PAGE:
Knowing how to paint does not make you a painter, but you can’t be a painter unless you know how to paint!
Wondering what this is about?
Mathematics is a compulsory subject in school, at least till your child turns 16–which means every child has to learn Math. However, that does not mean that every child needs to become a mathematician.
RELATED: 8 Reasons Why Kids Dislike Math
There are logical reasons why Maths is facilitated to every child. It’s an enforced topic and most of us don’t understand why.
Thus, here are 10 surprising ways to explain how Maths benefits your child:
“Playing with numbers is an art,” says Debarati, mother to two kids and a Mumbai-based Mathematics teacher.
She explains that Math provides passion. Since it’s an art, once you get it, the thrill of solving the mystery behind those numbers is never ending. You just can’t get enough of it. It instigates passion and excitement in children that paves a way for passionate adults.
Take pride in the force that is Math since it can lead to a very avid child!
2. Sudoku, Monopoly, Business…
“She’s no mathematician! Shanaya is as averse to arithmetic as most people are to bitter gourd,” laughs Rina. I just called her seven-year-old a mathematician on solving the Sudoku successfully and this is her answer.
Makes me wonder–Shanaya doesn’t like Math. Yet she likes playing math games. Is that any different from liking Maths?
Math helps in making the regular things in life, fun, and the difficult games like Sudoku and Monopoly, easy. A surprise benefit of learning Math, (even if forcefully), isn’t it?
“What has origami got to do with that?” asks Shruti. The seven-year-old has made a paper bird and her teacher tells her that it shows brilliant calculation.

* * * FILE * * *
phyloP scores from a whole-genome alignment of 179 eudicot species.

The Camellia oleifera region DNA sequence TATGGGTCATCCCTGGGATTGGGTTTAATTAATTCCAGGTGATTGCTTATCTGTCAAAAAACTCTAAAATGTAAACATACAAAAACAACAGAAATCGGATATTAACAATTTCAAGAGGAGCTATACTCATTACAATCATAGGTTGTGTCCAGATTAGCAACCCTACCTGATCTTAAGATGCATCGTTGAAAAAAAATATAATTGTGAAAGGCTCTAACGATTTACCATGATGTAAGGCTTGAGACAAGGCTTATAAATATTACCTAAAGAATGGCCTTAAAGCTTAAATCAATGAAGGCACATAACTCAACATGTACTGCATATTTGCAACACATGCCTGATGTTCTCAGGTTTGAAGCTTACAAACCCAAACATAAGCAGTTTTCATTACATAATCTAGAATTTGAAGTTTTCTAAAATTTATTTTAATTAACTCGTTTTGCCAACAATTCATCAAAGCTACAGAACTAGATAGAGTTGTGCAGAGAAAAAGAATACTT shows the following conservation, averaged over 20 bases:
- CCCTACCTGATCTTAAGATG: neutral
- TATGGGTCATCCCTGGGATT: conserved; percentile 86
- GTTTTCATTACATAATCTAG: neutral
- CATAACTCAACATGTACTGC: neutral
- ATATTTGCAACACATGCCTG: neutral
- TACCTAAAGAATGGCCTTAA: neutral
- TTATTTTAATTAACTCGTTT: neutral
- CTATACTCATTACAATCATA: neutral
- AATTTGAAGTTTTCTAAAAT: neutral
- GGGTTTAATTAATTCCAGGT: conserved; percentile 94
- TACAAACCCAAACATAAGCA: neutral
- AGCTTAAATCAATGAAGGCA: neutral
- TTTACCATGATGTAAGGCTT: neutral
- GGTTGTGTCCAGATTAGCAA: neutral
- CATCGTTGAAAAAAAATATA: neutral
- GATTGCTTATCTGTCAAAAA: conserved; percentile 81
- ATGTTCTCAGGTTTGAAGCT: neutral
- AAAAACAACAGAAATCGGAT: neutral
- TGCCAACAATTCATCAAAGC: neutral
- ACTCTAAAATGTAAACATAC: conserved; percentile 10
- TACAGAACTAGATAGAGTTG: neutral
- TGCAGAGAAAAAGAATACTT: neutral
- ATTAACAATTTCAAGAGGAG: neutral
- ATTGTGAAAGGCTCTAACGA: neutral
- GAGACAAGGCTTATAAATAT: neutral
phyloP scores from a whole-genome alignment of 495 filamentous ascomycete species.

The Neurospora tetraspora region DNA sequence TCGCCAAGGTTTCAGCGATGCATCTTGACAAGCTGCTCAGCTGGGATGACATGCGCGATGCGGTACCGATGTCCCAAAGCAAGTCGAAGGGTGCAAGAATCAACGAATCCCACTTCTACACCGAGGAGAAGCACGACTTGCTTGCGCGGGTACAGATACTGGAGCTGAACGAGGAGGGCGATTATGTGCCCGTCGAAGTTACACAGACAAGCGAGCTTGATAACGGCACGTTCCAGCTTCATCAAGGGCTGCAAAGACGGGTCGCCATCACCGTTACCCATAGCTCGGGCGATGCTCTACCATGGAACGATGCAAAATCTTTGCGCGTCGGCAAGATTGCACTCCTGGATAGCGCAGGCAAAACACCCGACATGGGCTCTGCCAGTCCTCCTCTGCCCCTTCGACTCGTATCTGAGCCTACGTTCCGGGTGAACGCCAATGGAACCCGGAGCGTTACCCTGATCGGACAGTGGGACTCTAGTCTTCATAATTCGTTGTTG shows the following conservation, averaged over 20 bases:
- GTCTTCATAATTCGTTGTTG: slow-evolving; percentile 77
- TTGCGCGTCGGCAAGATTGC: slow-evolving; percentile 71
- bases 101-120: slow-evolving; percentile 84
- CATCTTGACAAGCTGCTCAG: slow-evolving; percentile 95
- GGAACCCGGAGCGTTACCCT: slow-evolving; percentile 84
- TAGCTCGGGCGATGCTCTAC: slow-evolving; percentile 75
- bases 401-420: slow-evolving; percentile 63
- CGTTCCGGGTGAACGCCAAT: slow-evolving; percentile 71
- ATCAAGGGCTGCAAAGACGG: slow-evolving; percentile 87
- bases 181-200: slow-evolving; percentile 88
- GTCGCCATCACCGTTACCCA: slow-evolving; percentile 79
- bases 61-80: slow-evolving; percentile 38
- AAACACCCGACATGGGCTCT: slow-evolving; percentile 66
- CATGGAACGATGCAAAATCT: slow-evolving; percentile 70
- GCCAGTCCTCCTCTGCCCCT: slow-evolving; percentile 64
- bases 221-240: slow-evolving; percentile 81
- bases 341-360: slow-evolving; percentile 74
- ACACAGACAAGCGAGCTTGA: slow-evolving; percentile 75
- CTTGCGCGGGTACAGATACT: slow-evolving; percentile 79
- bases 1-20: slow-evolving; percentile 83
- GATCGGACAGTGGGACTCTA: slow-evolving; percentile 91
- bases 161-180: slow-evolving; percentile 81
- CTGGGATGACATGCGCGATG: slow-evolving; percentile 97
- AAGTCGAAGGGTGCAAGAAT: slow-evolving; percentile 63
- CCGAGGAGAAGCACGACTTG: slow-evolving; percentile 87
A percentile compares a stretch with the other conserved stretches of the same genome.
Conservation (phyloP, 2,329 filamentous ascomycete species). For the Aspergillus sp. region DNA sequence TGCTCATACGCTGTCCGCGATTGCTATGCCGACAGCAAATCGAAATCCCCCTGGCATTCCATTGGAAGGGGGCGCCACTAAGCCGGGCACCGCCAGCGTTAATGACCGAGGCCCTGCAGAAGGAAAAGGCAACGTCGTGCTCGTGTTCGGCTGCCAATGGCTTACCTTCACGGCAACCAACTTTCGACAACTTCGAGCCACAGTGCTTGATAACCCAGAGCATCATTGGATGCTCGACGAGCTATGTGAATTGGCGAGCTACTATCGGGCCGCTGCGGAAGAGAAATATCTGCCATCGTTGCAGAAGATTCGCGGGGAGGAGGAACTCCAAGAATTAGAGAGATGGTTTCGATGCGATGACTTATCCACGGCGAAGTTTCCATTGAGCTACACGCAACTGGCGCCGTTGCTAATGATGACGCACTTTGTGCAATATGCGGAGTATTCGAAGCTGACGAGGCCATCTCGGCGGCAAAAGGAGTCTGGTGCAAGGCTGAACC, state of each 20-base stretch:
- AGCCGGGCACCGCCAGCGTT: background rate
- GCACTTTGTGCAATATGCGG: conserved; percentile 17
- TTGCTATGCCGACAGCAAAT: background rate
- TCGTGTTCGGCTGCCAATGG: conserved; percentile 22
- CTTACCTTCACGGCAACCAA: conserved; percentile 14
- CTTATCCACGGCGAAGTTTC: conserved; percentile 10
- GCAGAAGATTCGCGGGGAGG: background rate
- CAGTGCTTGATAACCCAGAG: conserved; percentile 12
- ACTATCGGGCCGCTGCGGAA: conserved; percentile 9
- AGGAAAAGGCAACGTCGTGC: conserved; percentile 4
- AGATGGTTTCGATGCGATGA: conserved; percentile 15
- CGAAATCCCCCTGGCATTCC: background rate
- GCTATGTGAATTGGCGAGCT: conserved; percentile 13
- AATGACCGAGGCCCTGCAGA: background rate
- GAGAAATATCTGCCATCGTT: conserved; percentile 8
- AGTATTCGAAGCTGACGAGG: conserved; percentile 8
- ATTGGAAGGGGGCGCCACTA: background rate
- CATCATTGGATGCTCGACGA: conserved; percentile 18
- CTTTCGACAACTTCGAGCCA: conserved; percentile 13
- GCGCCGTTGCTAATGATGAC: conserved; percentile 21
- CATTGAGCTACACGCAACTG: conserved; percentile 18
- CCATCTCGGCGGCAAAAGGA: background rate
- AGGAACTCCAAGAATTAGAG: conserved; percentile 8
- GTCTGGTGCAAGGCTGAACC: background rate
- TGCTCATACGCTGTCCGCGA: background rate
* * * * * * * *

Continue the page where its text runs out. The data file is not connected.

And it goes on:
“Origami is nothing but a variation of geometry. You can say, it’s 3D geometry,” chuckles Shruti’s teacher.
She says that most parents don’t understand that creativity springs as much from Math as it does from natural instinct. “What’s an architect without angles? What’s a singer without scale? What’s a tailor without measurements?” she asks.
I believe her. Creativity does find its roots in Mathematics. A revelation, don’t you agree?
4. On the road
“Can you PLEASE go slowly?” I plead as my husband rushes down the highway. I dislike speeding, but our son loves it.
To add fuel to fire, my four-year-old expertly uses my husband’s reply and says, “Mamma, he’s just at 60!”
Mileages, automobiles, distance, time to reach, speed-per-kilometre, and so on. Every road-fact has Math.
It makes your kid ‘road’ smart, doesn’t it?
“When you know Math, you’re confident. When you struggle with it, you struggle with confidence too,” said the curriculum head at my son’s school. I was speaking to her about the insistence upon numbers even at a young age.
It came as a surprise to me. I always believed that confidence had nothing to do with Maths. Perhaps, it doesn’t entirely, but partially it does. If you’re good in Mathematics, you become more confident.
The teacher concedes by saying, “Making Math a fun and important part of kids’ lives improves their confidence in various other things as well. Basically, it just makes them proud.”